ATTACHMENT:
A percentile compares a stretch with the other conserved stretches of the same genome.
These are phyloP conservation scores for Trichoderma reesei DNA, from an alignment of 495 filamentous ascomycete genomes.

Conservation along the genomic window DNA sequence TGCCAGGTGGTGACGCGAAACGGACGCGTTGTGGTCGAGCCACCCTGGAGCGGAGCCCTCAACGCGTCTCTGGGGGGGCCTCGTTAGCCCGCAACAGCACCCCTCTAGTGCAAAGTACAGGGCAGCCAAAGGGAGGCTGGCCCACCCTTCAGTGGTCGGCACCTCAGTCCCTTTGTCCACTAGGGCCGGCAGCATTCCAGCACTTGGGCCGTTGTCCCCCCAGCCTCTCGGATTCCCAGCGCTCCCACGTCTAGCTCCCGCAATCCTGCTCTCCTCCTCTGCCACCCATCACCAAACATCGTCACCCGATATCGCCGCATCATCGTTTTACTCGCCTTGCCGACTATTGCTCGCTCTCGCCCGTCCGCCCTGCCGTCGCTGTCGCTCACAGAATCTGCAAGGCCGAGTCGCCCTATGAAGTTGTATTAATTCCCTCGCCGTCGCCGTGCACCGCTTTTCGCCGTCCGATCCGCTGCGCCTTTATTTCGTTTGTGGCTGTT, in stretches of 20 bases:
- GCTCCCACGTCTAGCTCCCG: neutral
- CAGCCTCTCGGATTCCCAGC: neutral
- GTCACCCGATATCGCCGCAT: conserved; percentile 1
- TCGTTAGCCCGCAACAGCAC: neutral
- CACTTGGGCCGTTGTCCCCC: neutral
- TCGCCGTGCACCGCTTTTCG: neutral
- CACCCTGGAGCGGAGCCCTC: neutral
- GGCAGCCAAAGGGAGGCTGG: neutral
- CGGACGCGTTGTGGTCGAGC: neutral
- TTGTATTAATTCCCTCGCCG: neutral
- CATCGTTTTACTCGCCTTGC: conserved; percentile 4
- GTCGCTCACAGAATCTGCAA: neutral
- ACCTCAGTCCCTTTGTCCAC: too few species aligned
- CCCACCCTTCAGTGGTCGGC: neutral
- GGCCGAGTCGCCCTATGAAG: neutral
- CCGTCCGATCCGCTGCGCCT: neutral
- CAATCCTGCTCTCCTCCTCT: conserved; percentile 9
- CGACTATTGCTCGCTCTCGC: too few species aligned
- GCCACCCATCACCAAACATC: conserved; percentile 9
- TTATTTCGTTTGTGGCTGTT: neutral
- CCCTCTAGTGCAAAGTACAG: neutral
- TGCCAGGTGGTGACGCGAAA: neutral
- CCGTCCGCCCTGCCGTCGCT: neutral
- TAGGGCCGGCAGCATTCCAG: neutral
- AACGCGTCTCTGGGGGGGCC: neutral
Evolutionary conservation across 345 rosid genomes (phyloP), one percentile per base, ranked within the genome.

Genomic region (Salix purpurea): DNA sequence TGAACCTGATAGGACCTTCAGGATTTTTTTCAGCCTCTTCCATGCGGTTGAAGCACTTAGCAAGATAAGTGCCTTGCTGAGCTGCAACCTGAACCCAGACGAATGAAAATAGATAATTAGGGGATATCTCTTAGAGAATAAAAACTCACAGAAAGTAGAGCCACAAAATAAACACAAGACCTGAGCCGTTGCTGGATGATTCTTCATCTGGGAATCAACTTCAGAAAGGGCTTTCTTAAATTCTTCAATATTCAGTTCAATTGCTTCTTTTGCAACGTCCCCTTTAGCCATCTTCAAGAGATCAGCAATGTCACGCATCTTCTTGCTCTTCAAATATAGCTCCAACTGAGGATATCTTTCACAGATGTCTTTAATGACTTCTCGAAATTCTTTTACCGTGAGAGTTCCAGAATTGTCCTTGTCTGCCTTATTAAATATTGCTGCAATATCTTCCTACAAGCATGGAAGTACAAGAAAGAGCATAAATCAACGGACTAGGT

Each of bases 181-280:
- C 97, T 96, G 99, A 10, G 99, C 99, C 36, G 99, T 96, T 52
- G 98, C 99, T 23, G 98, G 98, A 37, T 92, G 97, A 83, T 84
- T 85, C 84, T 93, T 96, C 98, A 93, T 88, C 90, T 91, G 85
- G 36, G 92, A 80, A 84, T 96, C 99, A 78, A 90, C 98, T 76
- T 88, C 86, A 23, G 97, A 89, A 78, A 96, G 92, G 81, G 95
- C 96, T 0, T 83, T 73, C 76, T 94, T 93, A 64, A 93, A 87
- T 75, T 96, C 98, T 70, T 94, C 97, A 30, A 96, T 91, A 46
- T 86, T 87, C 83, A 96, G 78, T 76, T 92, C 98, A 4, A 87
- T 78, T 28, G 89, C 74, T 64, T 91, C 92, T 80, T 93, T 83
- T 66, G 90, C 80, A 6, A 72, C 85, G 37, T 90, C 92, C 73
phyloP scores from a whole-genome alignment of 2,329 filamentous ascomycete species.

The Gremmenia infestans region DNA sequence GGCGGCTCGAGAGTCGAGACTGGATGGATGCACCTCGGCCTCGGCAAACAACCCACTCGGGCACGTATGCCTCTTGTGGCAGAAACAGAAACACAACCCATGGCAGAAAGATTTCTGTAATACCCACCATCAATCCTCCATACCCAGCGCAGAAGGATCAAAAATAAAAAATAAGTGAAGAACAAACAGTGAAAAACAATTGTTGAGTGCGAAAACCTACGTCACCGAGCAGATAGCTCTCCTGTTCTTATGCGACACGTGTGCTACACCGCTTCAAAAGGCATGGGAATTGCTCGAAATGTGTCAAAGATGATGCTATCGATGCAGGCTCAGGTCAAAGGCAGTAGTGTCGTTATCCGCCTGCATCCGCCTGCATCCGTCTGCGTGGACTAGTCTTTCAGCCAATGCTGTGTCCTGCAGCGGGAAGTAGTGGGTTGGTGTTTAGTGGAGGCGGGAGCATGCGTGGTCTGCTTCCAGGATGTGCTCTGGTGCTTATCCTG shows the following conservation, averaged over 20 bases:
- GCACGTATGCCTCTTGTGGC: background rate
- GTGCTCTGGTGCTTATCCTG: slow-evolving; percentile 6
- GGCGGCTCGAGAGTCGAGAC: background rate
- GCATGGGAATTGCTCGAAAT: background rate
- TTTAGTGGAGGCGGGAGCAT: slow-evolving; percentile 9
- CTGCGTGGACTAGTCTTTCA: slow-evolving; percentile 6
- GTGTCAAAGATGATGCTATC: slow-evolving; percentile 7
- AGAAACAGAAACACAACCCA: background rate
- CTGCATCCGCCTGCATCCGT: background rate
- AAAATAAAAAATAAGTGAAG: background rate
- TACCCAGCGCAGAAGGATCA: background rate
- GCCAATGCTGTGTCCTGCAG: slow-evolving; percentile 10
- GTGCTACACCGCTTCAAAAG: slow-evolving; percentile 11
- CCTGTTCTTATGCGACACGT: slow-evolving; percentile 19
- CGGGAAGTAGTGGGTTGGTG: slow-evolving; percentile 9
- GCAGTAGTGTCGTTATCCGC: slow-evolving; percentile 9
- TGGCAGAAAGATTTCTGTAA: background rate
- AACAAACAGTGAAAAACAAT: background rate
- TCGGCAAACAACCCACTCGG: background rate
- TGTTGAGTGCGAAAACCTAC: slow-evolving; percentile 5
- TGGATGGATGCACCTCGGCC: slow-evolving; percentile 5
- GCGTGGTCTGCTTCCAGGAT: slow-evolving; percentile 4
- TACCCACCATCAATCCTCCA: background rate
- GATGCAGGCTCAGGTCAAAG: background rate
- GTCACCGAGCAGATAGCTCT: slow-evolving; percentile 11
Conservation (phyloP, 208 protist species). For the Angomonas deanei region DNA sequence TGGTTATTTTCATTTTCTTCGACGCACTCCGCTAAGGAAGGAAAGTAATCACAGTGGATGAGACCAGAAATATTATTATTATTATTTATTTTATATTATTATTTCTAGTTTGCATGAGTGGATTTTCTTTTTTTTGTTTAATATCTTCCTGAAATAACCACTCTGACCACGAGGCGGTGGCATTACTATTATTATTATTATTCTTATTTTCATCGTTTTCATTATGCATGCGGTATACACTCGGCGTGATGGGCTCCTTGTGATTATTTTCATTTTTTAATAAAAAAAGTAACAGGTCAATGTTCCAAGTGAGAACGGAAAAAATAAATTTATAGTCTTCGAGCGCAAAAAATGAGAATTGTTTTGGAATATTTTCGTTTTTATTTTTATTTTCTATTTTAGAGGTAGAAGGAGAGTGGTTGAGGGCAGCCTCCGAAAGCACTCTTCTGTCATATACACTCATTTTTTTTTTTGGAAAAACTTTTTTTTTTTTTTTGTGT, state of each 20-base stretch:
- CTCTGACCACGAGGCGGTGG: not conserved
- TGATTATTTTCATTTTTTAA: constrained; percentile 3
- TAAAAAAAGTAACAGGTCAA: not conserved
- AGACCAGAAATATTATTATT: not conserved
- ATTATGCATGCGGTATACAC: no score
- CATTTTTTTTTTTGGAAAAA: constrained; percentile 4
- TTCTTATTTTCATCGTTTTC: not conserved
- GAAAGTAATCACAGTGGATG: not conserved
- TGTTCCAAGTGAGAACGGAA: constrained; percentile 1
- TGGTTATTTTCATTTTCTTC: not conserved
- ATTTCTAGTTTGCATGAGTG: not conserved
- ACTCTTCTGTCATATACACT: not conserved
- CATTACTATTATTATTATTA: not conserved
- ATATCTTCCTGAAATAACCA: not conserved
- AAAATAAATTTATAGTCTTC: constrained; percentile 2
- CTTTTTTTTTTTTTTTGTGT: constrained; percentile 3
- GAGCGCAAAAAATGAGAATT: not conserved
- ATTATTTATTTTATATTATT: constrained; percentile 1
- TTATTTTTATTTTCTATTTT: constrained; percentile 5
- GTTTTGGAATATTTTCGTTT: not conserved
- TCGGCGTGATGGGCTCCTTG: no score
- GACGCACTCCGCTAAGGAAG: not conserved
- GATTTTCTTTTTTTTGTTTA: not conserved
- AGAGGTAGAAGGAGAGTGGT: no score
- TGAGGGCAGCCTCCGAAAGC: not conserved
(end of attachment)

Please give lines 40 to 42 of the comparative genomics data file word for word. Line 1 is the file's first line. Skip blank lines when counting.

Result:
- T 78, T 28, G 89, C 74, T 64, T 91, C 92, T 80, T 93, T 83
- T 66, G 90, C 80, A 6, A 72, C 85, G 37, T 90, C 92, C 73
phyloP scores from a whole-genome alignment of 2,329 filamentous ascomycete species.